Risk Management has been around since insurance was invented. The basic process of risk management is determine what the exposure is, how much risk the insured can assume, and how much to transfer through a vehicle such as insurance. Good risk management will also try to determine if there are ways that the risk can be mitigated and loss avoided. Every insured goes through this process, whether they realize it or not. Risk management isn’t always easy.
To use an example from personal lines, we all make choices on what level of coverage we need and what sort of deductible we want. If my 17 year-old son just started driving, I would probably bump up the liability limits on my automobile insurance and lower the deductible on the comprehensive and collision coverage. As a matter of fact, adding an umbrella policy would probably be a good idea, too. To help mitigate my risk, he might not be allowed to drive later than 10 p.m., can’t have more than two friends in the car and would only be allowed to drive the car with the most airbags. All of this is risk management.
For commercial lines, risk management is a much more complicated set of decisions. It is more of a blend of art and science. Now, while I don’t know how New York City, as an enterprise, manages its risk, I would assume that the prospect of Anthony Weiner being elected mayor must be giving NYC’s risk managers nightmares (not to mention their brokers, and their carriers). With the latest news and admissions of his “sexting” and other online hijinks coming to the fore, it’s guaranteed that if he becomes mayor, there will be at least one lawsuit that NYC will need to respond to because of some shenanigans. I would bet that there may be up to three or four of these lawsuits, probably within the first year of his term.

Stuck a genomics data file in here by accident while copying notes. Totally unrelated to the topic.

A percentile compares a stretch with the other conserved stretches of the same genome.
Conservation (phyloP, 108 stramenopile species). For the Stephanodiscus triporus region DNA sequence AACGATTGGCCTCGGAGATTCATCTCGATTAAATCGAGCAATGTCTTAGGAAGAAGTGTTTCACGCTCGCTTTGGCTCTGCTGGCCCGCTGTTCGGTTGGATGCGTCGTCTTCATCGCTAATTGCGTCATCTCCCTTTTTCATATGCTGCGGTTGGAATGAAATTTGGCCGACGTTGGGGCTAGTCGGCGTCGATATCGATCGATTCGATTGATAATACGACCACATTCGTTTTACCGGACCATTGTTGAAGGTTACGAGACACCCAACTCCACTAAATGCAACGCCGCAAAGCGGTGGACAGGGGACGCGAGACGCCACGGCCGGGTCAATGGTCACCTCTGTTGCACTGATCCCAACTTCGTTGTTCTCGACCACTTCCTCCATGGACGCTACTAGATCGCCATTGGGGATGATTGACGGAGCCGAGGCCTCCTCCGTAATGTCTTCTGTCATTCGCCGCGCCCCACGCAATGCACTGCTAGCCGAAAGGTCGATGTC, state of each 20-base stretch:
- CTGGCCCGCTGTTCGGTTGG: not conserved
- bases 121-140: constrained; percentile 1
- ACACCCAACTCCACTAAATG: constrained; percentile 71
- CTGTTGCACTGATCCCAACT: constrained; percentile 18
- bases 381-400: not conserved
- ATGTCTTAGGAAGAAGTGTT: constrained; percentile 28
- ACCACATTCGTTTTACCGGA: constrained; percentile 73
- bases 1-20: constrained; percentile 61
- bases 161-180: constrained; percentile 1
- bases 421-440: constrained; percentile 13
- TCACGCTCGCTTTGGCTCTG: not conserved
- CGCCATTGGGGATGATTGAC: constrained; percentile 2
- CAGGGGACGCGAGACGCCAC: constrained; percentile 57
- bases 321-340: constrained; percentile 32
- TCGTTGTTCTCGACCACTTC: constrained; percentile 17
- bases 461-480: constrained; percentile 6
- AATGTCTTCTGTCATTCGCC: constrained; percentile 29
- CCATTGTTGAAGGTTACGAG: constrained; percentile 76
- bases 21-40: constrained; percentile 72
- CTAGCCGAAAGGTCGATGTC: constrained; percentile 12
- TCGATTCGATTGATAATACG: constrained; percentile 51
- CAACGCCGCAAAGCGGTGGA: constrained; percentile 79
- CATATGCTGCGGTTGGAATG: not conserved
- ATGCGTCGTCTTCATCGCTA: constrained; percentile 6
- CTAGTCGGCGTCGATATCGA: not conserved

Why? He’s made himself an easy target. Even if he cleans up his act and doesn’t participate in anything considered unsavory, it’s apparent that he has a real weak spot and someone will take advantage of it. Whether real or imagined, someone will most likely claim that Mayor Weiner leveraged his position as mayor to force his attentions on the aggrieved party. Even if the harassment claim is baseless or fraudulent, Mayor Weiner will be very hard to defend since he has shown a repeated and consistent behavior pattern that would support the allegation. Whoever makes a claim that has a shred of plausibility is probably going to go home with a bag of money.
So, where is the coverage? I’m sure that the city carries Employment Practices Liability Insurance (EPLI). The core coverage would respond to any claims of harassment by a city employee. This coverage can be extended to cover third parties outside of city government (journalists, vendors, taxpayers, the ice cream vendor outside city hall – all external third parties that might come in contact with the Mayor’s Office).
If I were New York City’s risk manager and broker and if it looks like Mr. Weiner might win the office of Mayor, I would:
- Bump up the limits on my EPLI coverage;
- Make sure there is a third party extension endorsement on the policy;
- Make sure that the limit is per occurrence and not aggregate.
If I was the insurer covering New York City for EPLI under Mayor Weiner, I would really consider:
- Bumping up the premium;
- Exclude Mayor Weiner, as a pre-existing hazard;
- Make sure that Carlos Danger is not a covered insured;
- Get a huge deductible.
It’s going to be an interesting race. But one thing’s for certain: If Anthony Weiner wins, there are going to be a lot of sleepless nights for his risk manager and extended team.